Opera Review

Gilbert & Sullivan The Yeomen of the Guard Opera Holland Park/Tom Higgins. 25 July 2000 (PGW)

The first Opera Holland Park foray into G&S (in association with the Evening Standard & BBC Music Magazine) was a huge success, and vastly enjoyed by a first night audience which applauded every item. The Yeomen is a typically elaborate Gilbert contrivance, with gags repeated from one Savoy Opera to the next. This time an escaped condemned murderer is disguised as one of his Beefeater gaolers and pretends to be searching for himself. There is a 'tormentor' who swap professions with a jester, and a marriage of convenience entered into with the promise of immediate widowhood, which is frustrated becomes a true love match instead; such a complicated farrago of incident that some in the audience decided to spare their brains and abandon efforts to disentangle the plot. Henry Moss, solicitor turned opera singer, was the hero who contemplated beheading with a light heart and got more worried at finding himself later still alive and married. Gordon Sandison was the lachrymose torturer and executioner's assistant who fancied himself as a comic; Richard Suart stole the show as Jack Point, the jester who cheers everyone up before finally collapsing as a tragic loser in love; his diction was exemplary in an acoustic which needs every effort to get across Gilbert's patter texts - switching off the adjacent fountain close to the tented auditorium would help. The women folk (Catherine Mikic, Sarah Sweeting & Gillian Knight) all sing well and achieve happy endings with universal coupledom by curtain fall.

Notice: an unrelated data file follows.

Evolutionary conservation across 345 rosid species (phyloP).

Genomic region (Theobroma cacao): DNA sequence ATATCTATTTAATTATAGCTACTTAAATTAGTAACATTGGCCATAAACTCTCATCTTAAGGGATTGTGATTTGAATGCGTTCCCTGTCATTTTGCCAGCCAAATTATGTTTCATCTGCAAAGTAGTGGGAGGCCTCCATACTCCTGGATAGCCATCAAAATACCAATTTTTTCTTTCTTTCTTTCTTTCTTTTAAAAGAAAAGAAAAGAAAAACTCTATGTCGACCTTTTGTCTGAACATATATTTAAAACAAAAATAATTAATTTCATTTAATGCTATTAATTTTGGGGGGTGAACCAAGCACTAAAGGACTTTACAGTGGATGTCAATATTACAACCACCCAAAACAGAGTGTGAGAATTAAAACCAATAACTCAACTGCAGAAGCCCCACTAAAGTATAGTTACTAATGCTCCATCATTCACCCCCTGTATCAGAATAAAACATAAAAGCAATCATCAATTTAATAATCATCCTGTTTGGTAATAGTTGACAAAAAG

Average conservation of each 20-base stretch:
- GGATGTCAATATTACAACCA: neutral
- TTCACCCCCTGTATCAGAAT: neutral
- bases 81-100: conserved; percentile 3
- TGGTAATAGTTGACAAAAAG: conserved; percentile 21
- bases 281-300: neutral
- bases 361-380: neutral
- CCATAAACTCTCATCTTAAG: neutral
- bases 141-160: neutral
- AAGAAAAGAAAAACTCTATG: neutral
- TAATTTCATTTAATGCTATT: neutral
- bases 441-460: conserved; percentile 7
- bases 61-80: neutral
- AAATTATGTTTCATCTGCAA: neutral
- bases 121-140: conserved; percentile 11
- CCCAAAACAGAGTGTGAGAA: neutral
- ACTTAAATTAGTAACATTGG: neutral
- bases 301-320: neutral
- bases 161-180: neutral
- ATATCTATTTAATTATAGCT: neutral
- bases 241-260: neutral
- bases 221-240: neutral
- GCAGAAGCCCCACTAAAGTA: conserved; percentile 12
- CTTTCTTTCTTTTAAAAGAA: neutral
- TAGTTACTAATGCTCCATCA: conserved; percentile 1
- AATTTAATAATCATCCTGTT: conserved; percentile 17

It was a classy, well rehearsed production; fairly conventional, no updating or director's modernistic alienations to ruffle nostalgic contentment. The Holland Park façade made a perfect substitute for the Tower of London, and the wide stage had plenty of room for all the marching. Peacocks did duty deputising for the Tower's ravens. It began late (the conductor was held up in West London traffic and the second double bass only showed up at half-time) but, after a little gentle barracking, British stoicism and good spirits saved the day easily.

Tom Higgins is a widely experienced conductor and Sullivan specialist, with credits including discovery of a rare manuscript from which the cello concerto (played the same week at the Proms) was reconstructed. He maintained a firm yet delicate touch on the proceedings, with a responsive young orchestra which revelled in its opportunities, and well coordinated ensemble singing from the stage. Direction, costume, set & design were in safe, experienced hands; Richard Fawkes, Peter Rice, Roger Frith and Michele Hardy.

Marvellous tunes, gentle parodies of operatic styles, German & Italian, delicate orchestration to remind those who had forgotten Sullivan's consummate professionalism - a great entertainment, The Yeomen of the Guard is on all this week in Holland Park, Kensington, with some seats still available. On a fine summer evening (or Saturday afternoon) you can't do better in the Metropolis.

Tom Higgins, music director of the Hanover Wind Band, made a fine CD for BBC Music Magazine of The Rose of Persia by Sullivan (without Gilbert). Richard Suart can be enjoyed as Jack Point in Sir Charles Mackerras's recording for Telarc.

Peter Grahame Woolf


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